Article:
I think Gogol leaves a lot of the room for the readers to react to his rich combinations of comic, pathetic, fantastic, and absurd literary conventions, as a consequence, I have mixed feelings toward the characters and the intentionality of his writing. For instance, In The Overcoat, while I do have some sympathy for Akakii Akakievich’s banal and soul-less existence, at the same time he himself is so fully satisfied with his dreary pettiness that my sympathy almost seems unnecessary. I certainly don’t feel comfortable laughing at the Akakii Akakievich, yet I can’t completely identify with him. In fact, I find the narrator to be more compelling than the protagonist. The tone of the Overcoat is written in a highly familiar tone, the narrator’s tendency to digress and apologize ultimately convey Gogol’s mastery of various different styles. Sometimes the narrator conveys a deep sense of uncertainty to the narrated details, and sometimes, the narrator focuses on a microscopic and inconsequential detail. For instance, the narrator mentions how it is fashionable to render the exact reproduction of reality in his contemporary days, so the narrator is compelled to extend his introduction of the tailor (along with his turtle-shelled toenail) to his wife, and the couple’s petty and hilarious arguments. In short, the chatty narrator is so full of personality, satire, humor and unrestrained love for anecdotes, the narrator exudes more energy and life than that of the protagonist and other characters in the story. Ultimately, since I am so drawn to the narrator’s digressions and intrusions, I feel that I have trouble penetrating the implicit moral or ethical messages of the stories.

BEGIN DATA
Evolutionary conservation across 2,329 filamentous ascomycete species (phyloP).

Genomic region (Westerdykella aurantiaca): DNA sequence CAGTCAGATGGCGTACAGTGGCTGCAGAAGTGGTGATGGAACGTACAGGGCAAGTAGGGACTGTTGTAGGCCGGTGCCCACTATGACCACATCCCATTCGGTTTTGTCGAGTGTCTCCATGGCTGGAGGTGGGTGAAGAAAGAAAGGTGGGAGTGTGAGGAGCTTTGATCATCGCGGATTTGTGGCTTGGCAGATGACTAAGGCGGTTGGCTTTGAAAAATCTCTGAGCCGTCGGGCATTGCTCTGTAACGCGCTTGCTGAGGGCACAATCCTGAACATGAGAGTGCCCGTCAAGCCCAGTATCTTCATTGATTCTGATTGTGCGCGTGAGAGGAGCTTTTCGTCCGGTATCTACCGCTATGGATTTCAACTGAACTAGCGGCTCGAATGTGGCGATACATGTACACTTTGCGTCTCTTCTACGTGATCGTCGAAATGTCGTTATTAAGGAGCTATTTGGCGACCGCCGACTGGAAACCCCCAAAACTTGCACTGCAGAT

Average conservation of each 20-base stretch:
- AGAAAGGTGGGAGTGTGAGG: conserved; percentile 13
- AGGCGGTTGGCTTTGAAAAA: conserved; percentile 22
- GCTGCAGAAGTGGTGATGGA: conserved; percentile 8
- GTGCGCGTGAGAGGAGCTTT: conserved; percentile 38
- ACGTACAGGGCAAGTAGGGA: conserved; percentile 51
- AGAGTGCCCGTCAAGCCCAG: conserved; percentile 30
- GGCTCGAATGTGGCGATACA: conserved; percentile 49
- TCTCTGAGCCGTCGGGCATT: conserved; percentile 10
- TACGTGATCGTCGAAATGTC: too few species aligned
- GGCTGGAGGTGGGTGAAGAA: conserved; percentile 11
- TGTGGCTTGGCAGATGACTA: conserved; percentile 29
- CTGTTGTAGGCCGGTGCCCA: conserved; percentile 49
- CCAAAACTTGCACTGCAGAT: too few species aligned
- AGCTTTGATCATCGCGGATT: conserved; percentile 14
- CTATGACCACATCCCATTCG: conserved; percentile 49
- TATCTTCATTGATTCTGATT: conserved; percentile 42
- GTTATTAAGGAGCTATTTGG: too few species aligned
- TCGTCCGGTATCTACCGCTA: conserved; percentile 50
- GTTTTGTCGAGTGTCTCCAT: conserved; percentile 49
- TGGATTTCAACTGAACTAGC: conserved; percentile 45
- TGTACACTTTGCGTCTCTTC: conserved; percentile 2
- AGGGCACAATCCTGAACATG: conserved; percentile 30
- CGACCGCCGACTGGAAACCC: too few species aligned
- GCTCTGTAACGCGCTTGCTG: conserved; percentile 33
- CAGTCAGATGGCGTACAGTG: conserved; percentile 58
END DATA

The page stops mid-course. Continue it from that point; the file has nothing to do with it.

8. Sarah Bellingham says:

    Personally, I am going to say that Gogol is definitely the “comical humorist laughing with us at our human vanity” and not someone trying to evoke our “outrage and sympathy for the downtrodden”. I would like to reinforce Rouen’s point that “Akaky Akakievich” is roughly the equivalent to “poopy, son of poopy”. If I were writing a short story with the goal of evoking righteous anger for the downtrodden, I really feel that I would have chosen something slightly different. In literature, a name means so much. Akaky Akakievich is just not a name that you would give to a character you want to portray as some poor, idealized hero that you’re hoping to raise up on a platform.

    As for “The Nose,” I feel that Gogol used this story to convey the absurdity of our daily lives. By creating a situation that was so fantastical that no one could ever relate to it, he separated us from the character and the situation. Because of this separation, we are able to see how ridiculous the petty worries and indignities of the characters’ lives are—and, by extension, our own.

  9. Anna Mackey says: